“But, Simon, the slave population of the ancient world was just the proletariat of to-day.”
Simon’s lips trembled with a smile and the look he fixed on Charley made him feel that he had said a silly thing.
“I know,” said Simon quietly.
For a while his restless eyes were still, but though he looked at Charley his gaze seemed fixed on something in the far distance. Charley did not know of what he thought, but he was conscious of a faint malaise.
“It may be that the habit of two thousand years has made love a human necessity and in that case it must be taken into account. But if dope must be administered the best person to do so is surely not a dope friend. If love can be put into some useful purpose it can only be by someone who is himself immune to it.”
“Nothing in the world is so insidious as a woman’s flattery; our need for it is so enormous that we become her slave. I must be as impervious to flattery as I am indifferent to abuse. There’s nothing that binds one to a woman like the benefits one confers to her.”
“But, Simon, you have human passions like the rest of us. You’re twenty-three.”
“And my sexual desires are urgent? Less urgent than you imagine. When you work from twelve to sixteen hours a day and sleep on an average six, when you content yourself with one meal a day, much as it may surprise you, your desires are much attenuated. Paris is singularly well arranged for the satisfaction of the sexual instinct at moderate expense and with the least possible waste of time, and when I find that my appetite is interfering with my work I have a woman just as when I’m constipated I take a purge.”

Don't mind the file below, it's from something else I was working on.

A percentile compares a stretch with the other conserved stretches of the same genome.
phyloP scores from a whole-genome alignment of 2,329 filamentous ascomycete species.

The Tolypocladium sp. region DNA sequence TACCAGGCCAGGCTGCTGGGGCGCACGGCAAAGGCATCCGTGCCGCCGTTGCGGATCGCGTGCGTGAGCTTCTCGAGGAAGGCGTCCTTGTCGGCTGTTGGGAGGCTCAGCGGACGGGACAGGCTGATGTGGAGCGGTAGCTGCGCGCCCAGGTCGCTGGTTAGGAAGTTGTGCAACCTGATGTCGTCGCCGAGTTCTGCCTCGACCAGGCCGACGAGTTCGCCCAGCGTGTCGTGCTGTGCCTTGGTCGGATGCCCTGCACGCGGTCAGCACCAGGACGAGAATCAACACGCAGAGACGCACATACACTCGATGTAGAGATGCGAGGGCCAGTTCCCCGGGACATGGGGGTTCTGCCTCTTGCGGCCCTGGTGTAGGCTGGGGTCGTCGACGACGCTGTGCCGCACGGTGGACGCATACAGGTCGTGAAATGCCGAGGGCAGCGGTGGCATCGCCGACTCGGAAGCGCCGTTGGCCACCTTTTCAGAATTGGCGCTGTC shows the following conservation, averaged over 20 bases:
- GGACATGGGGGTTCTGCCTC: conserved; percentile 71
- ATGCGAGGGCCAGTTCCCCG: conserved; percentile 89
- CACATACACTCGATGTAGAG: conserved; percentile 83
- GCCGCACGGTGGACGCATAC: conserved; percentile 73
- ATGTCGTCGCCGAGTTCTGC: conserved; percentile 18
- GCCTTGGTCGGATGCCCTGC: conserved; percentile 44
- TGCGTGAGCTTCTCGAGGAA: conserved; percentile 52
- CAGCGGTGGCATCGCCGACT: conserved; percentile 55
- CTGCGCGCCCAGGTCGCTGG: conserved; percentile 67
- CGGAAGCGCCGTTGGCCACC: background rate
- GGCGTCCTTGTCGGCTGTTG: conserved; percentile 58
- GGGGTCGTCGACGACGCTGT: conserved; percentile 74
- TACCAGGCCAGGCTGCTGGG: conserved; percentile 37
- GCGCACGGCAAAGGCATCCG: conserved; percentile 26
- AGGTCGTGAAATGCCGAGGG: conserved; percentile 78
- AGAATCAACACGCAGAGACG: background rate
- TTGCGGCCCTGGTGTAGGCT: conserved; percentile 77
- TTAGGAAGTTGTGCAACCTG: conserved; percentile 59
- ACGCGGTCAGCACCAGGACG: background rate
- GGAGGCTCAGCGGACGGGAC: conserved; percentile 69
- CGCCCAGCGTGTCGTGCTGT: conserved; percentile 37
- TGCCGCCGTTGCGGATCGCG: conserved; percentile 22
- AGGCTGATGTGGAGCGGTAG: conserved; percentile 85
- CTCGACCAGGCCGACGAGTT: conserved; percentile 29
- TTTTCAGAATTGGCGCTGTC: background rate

Charley’s clear blue eyes twinkled with amusement and a charming smile parting his lips displayed his strong white teeth.
“Aren’t you missing a lot of fun? You know, one’s young for such a little while.”
“I may be. I know one can do nothing in the world unless one’s single-minded. Chesterfield said the last word about sexual congress: the pleasure is momentary, the position is ridiculous, and the expense is damnable. It may be an instinct that one can’t suppress, but the man’s a pitiful fool who allows it to divert him from his chosen path. I’m not afraid of it any more. In a few more years I shall be entirely free from its temptation.”